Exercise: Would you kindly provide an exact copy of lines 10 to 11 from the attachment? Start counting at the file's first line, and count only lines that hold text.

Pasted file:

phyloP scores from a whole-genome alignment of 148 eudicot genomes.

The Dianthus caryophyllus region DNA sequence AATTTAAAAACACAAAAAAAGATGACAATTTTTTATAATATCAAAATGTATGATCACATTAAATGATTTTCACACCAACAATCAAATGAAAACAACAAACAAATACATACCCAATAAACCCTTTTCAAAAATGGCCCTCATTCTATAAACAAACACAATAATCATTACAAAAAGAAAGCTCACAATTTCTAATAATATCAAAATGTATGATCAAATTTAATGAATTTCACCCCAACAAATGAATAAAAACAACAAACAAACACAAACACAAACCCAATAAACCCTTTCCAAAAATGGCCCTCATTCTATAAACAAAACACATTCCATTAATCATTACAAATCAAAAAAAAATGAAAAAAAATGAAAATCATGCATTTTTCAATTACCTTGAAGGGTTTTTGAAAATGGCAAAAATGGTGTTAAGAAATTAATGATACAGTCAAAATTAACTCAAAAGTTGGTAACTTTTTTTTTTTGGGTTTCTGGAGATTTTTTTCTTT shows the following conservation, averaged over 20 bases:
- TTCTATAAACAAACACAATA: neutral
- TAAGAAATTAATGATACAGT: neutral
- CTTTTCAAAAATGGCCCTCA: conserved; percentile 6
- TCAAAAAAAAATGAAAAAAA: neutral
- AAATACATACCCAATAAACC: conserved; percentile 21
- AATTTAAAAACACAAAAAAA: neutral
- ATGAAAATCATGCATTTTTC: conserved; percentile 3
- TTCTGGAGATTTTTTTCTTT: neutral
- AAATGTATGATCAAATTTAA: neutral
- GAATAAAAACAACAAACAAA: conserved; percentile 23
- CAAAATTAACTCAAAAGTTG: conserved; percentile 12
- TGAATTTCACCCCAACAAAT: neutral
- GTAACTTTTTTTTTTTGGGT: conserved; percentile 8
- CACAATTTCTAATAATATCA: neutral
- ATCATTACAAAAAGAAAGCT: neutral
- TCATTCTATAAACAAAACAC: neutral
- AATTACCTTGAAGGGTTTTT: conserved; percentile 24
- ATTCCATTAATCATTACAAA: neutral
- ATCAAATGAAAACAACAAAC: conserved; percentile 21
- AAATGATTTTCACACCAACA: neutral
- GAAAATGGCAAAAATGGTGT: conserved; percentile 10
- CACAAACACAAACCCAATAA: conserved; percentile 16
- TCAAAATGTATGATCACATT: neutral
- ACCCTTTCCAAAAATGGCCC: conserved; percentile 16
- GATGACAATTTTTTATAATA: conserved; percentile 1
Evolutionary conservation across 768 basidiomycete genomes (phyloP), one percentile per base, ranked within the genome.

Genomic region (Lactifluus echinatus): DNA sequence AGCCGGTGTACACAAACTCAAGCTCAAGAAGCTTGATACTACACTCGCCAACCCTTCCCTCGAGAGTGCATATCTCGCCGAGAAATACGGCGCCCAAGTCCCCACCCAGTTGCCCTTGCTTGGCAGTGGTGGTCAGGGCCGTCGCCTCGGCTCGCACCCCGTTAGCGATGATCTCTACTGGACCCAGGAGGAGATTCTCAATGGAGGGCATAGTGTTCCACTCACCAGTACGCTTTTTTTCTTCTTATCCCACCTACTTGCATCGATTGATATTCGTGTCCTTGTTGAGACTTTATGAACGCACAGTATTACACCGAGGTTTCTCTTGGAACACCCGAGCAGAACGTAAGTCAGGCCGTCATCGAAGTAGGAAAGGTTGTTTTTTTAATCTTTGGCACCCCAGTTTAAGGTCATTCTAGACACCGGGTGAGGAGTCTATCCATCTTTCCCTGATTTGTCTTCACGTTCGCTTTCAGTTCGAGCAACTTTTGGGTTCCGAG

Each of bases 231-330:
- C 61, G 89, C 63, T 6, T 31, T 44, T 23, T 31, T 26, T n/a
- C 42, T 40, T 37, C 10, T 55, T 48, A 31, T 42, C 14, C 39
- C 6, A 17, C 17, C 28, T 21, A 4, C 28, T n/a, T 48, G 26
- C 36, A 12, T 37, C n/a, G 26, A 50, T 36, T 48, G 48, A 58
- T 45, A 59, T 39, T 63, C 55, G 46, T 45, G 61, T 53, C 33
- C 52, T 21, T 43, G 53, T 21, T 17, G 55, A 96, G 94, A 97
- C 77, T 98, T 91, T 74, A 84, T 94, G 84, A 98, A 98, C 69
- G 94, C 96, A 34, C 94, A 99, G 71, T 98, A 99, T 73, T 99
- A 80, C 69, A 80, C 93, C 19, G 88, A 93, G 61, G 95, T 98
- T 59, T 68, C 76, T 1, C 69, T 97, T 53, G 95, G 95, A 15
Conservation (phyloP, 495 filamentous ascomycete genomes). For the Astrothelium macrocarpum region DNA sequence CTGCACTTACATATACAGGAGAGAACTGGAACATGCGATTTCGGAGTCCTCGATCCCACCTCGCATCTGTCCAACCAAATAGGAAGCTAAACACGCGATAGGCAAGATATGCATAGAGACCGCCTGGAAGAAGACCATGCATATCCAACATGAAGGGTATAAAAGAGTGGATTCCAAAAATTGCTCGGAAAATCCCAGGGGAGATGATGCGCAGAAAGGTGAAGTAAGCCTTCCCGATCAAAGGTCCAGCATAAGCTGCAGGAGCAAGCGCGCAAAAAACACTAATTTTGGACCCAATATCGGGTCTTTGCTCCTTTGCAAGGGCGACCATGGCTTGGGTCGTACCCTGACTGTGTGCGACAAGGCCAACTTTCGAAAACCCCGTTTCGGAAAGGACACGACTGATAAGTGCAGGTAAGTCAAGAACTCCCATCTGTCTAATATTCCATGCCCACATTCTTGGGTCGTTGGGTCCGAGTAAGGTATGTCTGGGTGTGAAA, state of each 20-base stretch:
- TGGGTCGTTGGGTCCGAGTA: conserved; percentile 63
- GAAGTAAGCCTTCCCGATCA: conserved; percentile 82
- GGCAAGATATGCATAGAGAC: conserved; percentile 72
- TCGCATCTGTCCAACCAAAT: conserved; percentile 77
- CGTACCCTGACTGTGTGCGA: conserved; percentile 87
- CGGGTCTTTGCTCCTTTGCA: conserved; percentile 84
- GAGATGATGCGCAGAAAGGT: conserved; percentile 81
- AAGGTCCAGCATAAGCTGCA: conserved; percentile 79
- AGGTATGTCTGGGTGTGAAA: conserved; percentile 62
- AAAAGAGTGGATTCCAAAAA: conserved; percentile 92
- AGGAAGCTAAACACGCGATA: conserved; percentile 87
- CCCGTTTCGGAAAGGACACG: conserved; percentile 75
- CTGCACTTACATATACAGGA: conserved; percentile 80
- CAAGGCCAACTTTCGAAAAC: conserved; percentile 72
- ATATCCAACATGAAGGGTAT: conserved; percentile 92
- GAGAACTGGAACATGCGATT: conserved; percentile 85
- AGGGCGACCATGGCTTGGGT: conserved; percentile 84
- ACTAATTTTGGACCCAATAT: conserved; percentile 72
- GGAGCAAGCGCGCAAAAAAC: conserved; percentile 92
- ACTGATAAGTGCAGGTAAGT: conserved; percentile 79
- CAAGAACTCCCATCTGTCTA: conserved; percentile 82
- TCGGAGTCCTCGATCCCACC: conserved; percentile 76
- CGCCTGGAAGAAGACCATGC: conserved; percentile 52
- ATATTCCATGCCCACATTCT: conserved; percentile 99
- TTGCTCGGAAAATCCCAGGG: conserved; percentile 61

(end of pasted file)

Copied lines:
- TTCTGGAGATTTTTTTCTTT: neutral
- AAATGTATGATCAAATTTAA: neutral